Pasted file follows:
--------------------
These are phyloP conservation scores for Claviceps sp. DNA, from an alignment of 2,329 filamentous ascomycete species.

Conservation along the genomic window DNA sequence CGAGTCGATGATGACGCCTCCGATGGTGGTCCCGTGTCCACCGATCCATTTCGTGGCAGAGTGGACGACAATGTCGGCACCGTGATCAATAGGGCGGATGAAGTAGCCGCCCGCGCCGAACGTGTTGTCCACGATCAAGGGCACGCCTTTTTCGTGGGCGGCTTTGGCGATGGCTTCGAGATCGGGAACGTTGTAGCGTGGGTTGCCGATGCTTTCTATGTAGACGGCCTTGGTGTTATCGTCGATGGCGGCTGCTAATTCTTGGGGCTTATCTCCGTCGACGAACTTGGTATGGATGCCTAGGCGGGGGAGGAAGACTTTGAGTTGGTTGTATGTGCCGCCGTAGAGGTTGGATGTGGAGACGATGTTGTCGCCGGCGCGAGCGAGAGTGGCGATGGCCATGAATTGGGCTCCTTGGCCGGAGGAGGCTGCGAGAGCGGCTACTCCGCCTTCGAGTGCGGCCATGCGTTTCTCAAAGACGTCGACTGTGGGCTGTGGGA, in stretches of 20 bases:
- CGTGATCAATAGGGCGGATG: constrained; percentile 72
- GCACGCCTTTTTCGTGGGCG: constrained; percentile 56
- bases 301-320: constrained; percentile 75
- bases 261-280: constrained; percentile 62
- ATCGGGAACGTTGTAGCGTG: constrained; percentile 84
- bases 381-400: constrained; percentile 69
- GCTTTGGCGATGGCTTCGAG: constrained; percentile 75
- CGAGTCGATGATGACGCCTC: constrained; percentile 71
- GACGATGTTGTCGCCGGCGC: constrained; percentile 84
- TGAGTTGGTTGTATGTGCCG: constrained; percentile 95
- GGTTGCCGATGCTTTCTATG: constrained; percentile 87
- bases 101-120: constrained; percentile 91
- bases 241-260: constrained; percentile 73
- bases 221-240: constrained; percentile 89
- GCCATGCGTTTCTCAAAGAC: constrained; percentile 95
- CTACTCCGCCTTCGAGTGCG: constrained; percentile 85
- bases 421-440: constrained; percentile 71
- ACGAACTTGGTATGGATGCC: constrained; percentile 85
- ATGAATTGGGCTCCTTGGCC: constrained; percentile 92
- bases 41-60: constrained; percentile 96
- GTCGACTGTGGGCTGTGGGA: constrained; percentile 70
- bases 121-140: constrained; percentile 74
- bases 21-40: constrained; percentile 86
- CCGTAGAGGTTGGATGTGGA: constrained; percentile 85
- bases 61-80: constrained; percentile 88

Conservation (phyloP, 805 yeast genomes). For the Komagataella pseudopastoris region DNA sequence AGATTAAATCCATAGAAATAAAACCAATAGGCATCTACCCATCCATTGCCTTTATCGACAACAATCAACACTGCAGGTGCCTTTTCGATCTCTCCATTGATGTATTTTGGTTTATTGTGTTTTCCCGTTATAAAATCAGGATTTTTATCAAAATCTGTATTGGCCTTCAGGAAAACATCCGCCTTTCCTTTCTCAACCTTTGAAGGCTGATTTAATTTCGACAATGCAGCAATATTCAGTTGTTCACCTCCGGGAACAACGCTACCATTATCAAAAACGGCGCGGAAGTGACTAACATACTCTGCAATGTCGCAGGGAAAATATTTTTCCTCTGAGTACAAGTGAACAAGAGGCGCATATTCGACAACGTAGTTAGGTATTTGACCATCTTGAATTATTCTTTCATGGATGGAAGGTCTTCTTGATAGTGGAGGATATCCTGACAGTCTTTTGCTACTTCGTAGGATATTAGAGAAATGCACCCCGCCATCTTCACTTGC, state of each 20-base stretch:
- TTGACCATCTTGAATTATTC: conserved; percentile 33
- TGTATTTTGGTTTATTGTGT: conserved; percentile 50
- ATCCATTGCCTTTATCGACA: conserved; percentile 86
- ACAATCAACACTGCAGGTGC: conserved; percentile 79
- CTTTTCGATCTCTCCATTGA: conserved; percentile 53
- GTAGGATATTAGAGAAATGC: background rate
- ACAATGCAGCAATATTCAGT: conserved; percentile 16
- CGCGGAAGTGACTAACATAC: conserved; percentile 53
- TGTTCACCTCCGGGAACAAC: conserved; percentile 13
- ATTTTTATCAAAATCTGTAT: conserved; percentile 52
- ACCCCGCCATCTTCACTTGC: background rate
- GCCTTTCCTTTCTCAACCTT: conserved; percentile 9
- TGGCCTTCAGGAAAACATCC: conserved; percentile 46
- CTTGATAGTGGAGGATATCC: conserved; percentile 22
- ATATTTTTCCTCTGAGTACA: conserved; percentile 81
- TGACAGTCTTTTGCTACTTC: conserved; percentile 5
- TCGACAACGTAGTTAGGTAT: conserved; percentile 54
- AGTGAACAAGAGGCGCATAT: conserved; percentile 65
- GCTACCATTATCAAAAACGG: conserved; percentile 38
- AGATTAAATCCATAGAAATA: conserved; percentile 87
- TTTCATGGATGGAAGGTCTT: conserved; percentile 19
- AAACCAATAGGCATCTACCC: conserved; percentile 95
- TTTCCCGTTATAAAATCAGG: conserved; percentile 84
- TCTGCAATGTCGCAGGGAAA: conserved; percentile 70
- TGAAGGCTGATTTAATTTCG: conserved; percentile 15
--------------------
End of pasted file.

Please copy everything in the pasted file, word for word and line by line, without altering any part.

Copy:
These are phyloP conservation scores for Claviceps sp. DNA, from an alignment of 2,329 filamentous ascomycete species.

Conservation along the genomic window DNA sequence CGAGTCGATGATGACGCCTCCGATGGTGGTCCCGTGTCCACCGATCCATTTCGTGGCAGAGTGGACGACAATGTCGGCACCGTGATCAATAGGGCGGATGAAGTAGCCGCCCGCGCCGAACGTGTTGTCCACGATCAAGGGCACGCCTTTTTCGTGGGCGGCTTTGGCGATGGCTTCGAGATCGGGAACGTTGTAGCGTGGGTTGCCGATGCTTTCTATGTAGACGGCCTTGGTGTTATCGTCGATGGCGGCTGCTAATTCTTGGGGCTTATCTCCGTCGACGAACTTGGTATGGATGCCTAGGCGGGGGAGGAAGACTTTGAGTTGGTTGTATGTGCCGCCGTAGAGGTTGGATGTGGAGACGATGTTGTCGCCGGCGCGAGCGAGAGTGGCGATGGCCATGAATTGGGCTCCTTGGCCGGAGGAGGCTGCGAGAGCGGCTACTCCGCCTTCGAGTGCGGCCATGCGTTTCTCAAAGACGTCGACTGTGGGCTGTGGGA, in stretches of 20 bases:
- CGTGATCAATAGGGCGGATG: constrained; percentile 72
- GCACGCCTTTTTCGTGGGCG: constrained; percentile 56
- bases 301-320: constrained; percentile 75
- bases 261-280: constrained; percentile 62
- ATCGGGAACGTTGTAGCGTG: constrained; percentile 84
- bases 381-400: constrained; percentile 69
- GCTTTGGCGATGGCTTCGAG: constrained; percentile 75
- CGAGTCGATGATGACGCCTC: constrained; percentile 71
- GACGATGTTGTCGCCGGCGC: constrained; percentile 84
- TGAGTTGGTTGTATGTGCCG: constrained; percentile 95
- GGTTGCCGATGCTTTCTATG: constrained; percentile 87
- bases 101-120: constrained; percentile 91
- bases 241-260: constrained; percentile 73
- bases 221-240: constrained; percentile 89
- GCCATGCGTTTCTCAAAGAC: constrained; percentile 95
- CTACTCCGCCTTCGAGTGCG: constrained; percentile 85
- bases 421-440: constrained; percentile 71
- ACGAACTTGGTATGGATGCC: constrained; percentile 85
- ATGAATTGGGCTCCTTGGCC: constrained; percentile 92
- bases 41-60: constrained; percentile 96
- GTCGACTGTGGGCTGTGGGA: constrained; percentile 70
- bases 121-140: constrained; percentile 74
- bases 21-40: constrained; percentile 86
- CCGTAGAGGTTGGATGTGGA: constrained; percentile 85
- bases 61-80: constrained; percentile 88

Conservation (phyloP, 805 yeast genomes). For the Komagataella pseudopastoris region DNA sequence AGATTAAATCCATAGAAATAAAACCAATAGGCATCTACCCATCCATTGCCTTTATCGACAACAATCAACACTGCAGGTGCCTTTTCGATCTCTCCATTGATGTATTTTGGTTTATTGTGTTTTCCCGTTATAAAATCAGGATTTTTATCAAAATCTGTATTGGCCTTCAGGAAAACATCCGCCTTTCCTTTCTCAACCTTTGAAGGCTGATTTAATTTCGACAATGCAGCAATATTCAGTTGTTCACCTCCGGGAACAACGCTACCATTATCAAAAACGGCGCGGAAGTGACTAACATACTCTGCAATGTCGCAGGGAAAATATTTTTCCTCTGAGTACAAGTGAACAAGAGGCGCATATTCGACAACGTAGTTAGGTATTTGACCATCTTGAATTATTCTTTCATGGATGGAAGGTCTTCTTGATAGTGGAGGATATCCTGACAGTCTTTTGCTACTTCGTAGGATATTAGAGAAATGCACCCCGCCATCTTCACTTGC, state of each 20-base stretch:
- TTGACCATCTTGAATTATTC: conserved; percentile 33
- TGTATTTTGGTTTATTGTGT: conserved; percentile 50
- ATCCATTGCCTTTATCGACA: conserved; percentile 86
- ACAATCAACACTGCAGGTGC: conserved; percentile 79
- CTTTTCGATCTCTCCATTGA: conserved; percentile 53
- GTAGGATATTAGAGAAATGC: background rate
- ACAATGCAGCAATATTCAGT: conserved; percentile 16
- CGCGGAAGTGACTAACATAC: conserved; percentile 53
- TGTTCACCTCCGGGAACAAC: conserved; percentile 13
- ATTTTTATCAAAATCTGTAT: conserved; percentile 52
- ACCCCGCCATCTTCACTTGC: background rate
- GCCTTTCCTTTCTCAACCTT: conserved; percentile 9
- TGGCCTTCAGGAAAACATCC: conserved; percentile 46
- CTTGATAGTGGAGGATATCC: conserved; percentile 22
- ATATTTTTCCTCTGAGTACA: conserved; percentile 81
- TGACAGTCTTTTGCTACTTC: conserved; percentile 5
- TCGACAACGTAGTTAGGTAT: conserved; percentile 54
- AGTGAACAAGAGGCGCATAT: conserved; percentile 65
- GCTACCATTATCAAAAACGG: conserved; percentile 38
- AGATTAAATCCATAGAAATA: conserved; percentile 87
- TTTCATGGATGGAAGGTCTT: conserved; percentile 19
- AAACCAATAGGCATCTACCC: conserved; percentile 95
- TTTCCCGTTATAAAATCAGG: conserved; percentile 84
- TCTGCAATGTCGCAGGGAAA: conserved; percentile 70
- TGAAGGCTGATTTAATTTCG: conserved; percentile 15